This unmerited favor flows from a King whose blood flowed to save us—flowed to purchase our redemption. A blood stained cross stood on a hill to declare these words to the world: The LORD is gracious and compassionate; slow to anger and rich in love. Have you surrendered to His love?
Response: LORD God, I thank you that I am a citizen of your kingdom. Your grace and compassion have won my heart. I want to serve you. Your dominion endures through all generations. I praise you. Amen.
Your Turn: Are you a citizen of the LORD’s kingdom—His everlasting kingdom?
Reading: Psalm 116
I love the LORD, for he heard my voice;
he heard my cry for mercy.
Because he turned his ear to me,
I will call on him as long as I live.
The cords of death entangled me,
the anguish of the grave came over me;
I was overcome by distress and sorrow.
Then I called on the name of the LORD:
“LORD, save me!”
The LORD is gracious and righteous;
our God is full of compassion.
The LORD protects the unwary;
when I was brought low, he saved me.
Return to your rest, my soul,
for the LORD has been good to you.
For you, LORD, have delivered me from death,
my eyes from tears, my feet from stumbling,
that I may walk before the LORD
in the land of the living (NIV).
Recently, on a family level I experienced the power and truth of the following words: For you, LORD, have delivered me from death, my eyes from tears, my feet from stumbling, that I may walk before the LORD in the land of the living.
Some time ago on a Saturday evening, I got a call from my brother. My alert and active, ninety-three-year-old mother had suffered a stroke. Fortunately, this happened while in hospital, as she was in recovery from having a heart pacemaker implanted. Clot dissolving drugs could be administered. But…
But my mother is a hemophiliac—a bleeder. In her case, the clot dissolvers could easily result in a brain hemorrhage leading to death. The doctors needed us to decide on a course of action. The choice was between taking no action and having my mother permanently disabled by the stroke, or administering a remedy that could kill her. This is the dilemma we faced.
We decided to have the doctors proceed with the clot dissolving drugs. We resolved to pray and trust God for the best outcome. And God answered by bringing my mother through with no symptoms of a stroke whatsoever. Zero. Two weeks later she was standing in front of her church, proudly displaying a quilt she had made to mark the 70th anniversary of the congregation. Yes, and just to remind us that this recovery was God’s doing, she had a significant bleeding incident earlier that week from her pacemaker incision. You, LORD, have delivered me from death, my eyes from tears, my feet from stumbling.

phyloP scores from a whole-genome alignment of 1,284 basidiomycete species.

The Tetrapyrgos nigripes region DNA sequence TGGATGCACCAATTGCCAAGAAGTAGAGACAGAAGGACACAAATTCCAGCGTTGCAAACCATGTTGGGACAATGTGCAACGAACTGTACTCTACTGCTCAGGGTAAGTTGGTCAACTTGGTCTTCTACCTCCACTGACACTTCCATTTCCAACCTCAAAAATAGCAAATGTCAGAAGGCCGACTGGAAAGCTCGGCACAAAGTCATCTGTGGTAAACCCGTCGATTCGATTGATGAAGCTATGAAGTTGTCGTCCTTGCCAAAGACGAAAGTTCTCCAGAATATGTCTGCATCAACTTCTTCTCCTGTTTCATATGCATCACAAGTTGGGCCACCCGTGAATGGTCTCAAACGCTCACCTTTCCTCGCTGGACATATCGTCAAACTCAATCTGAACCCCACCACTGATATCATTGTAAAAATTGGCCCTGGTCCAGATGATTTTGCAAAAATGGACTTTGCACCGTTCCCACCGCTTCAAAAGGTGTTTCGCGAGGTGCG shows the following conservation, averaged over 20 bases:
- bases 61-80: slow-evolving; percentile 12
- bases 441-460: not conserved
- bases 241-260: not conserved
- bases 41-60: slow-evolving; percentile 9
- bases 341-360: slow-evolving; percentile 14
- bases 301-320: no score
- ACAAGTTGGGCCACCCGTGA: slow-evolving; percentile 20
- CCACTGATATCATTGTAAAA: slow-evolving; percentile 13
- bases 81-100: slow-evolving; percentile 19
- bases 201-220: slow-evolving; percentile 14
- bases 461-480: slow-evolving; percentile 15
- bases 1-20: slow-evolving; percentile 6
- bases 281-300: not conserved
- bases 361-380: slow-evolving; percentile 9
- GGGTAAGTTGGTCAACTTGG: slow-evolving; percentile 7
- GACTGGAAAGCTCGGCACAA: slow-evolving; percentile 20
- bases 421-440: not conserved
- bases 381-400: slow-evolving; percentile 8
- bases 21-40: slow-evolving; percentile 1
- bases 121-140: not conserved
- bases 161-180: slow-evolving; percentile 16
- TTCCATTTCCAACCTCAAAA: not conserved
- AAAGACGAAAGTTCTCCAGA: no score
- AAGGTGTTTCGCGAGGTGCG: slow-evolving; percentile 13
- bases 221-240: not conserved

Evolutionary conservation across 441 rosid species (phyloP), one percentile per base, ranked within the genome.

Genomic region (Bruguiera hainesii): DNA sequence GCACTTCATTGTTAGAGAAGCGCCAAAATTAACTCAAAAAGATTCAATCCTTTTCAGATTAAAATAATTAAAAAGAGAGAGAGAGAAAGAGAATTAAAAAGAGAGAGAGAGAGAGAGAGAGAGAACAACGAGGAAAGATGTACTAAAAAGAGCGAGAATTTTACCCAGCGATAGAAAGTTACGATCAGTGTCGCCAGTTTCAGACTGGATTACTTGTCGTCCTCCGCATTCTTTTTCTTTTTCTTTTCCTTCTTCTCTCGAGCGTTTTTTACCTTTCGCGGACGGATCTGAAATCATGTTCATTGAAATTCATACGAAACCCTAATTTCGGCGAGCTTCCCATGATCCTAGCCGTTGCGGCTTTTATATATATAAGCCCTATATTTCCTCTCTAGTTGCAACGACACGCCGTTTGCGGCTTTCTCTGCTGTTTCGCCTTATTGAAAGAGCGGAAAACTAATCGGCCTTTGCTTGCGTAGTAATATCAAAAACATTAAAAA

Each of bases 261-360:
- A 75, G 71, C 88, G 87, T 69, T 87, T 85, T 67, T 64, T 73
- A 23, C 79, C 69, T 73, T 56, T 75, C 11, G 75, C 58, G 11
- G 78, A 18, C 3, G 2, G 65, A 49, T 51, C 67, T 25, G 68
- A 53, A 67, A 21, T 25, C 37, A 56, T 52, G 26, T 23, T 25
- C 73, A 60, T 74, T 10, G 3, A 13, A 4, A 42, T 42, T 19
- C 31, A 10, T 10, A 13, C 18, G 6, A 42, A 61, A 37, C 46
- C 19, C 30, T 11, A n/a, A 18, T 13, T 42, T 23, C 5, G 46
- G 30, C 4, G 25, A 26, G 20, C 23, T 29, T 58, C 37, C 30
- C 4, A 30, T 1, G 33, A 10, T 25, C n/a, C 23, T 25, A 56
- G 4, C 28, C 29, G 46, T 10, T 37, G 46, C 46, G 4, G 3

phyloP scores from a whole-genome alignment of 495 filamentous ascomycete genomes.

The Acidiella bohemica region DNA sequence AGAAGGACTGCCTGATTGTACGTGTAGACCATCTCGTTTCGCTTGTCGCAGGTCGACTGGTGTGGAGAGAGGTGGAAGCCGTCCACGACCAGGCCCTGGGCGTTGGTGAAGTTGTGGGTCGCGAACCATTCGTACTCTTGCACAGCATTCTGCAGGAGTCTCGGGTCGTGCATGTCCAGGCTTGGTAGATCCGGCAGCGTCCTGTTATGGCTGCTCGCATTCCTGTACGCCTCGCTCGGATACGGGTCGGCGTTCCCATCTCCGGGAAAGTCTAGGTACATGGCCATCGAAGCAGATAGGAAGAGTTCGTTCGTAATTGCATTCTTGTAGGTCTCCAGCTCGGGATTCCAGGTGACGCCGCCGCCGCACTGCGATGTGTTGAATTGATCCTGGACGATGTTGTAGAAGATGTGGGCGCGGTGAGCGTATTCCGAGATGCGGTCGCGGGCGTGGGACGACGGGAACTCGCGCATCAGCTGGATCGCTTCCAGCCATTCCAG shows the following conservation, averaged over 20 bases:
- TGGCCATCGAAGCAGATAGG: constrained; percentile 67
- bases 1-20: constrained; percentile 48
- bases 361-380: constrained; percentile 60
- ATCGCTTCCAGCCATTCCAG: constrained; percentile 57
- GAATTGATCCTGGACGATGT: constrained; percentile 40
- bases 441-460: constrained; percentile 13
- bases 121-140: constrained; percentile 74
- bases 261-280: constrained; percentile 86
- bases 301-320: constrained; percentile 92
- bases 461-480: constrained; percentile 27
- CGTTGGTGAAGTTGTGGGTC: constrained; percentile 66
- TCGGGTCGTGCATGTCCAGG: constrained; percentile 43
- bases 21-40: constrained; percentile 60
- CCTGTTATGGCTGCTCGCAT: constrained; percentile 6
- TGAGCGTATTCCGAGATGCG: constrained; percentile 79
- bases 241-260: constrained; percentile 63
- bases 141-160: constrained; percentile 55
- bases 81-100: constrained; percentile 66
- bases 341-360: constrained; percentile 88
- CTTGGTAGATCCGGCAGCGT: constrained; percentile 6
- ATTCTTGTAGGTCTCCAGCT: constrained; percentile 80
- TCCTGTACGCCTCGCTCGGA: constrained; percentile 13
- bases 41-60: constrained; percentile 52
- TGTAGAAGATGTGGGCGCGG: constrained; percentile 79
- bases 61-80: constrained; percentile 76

Response: Father God, I love you LORD, for you heard my voice. Over and over you have answered my prayers. You are a very merciful God. Amen.
Your Turn: Has God helped you? Has He answered your prayers? Take a moment to testify to God’s goodness.
Reading: Psalm 109
Appoint someone evil to oppose my enemy;
let an accuser stand at his right hand.
When he is tried, let him be found guilty,
and may his prayers condemn him.
May his days be few;
may another take his place of leadership.
May his children be fatherless and his wife a widow.
May his children be wandering beggars;
may they be driven from their ruined homes.
May a creditor seize all he has;
may strangers plunder the fruits of his labor.
May no one extend kindness to him
or take pity on his fatherless children.
May his descendants be cut off,
their names blotted out from the next generation.
May the iniquity of his fathers be remembered before the LORD;
may the sin of his mother never be blotted out.
May their sins always remain before the LORD,
that he may blot out their name from the earth (NIV).
This portion of Psalm 109 contains fourteen mays of condemnation. After reading this long list of curses spoken against this unnamed individual, it becomes abundantly clear that David, the author of this psalm, was not affectionately inclined toward this man of treachery. This man, who earlier was identified as a friend, had turned against David. In the verse just prior to today’s reading, David laments, “They repay me evil for good, and hatred for my friendship” (Psalm 109:5).
Psalm 109 is called an imprecatory psalm. The word imprecatory simply is a fancy term for cursing. I am sure many Christians are unaware that there is cursing in the Bible—cursing coming from the man who penned Psalm 23—the LORD is my shepherd.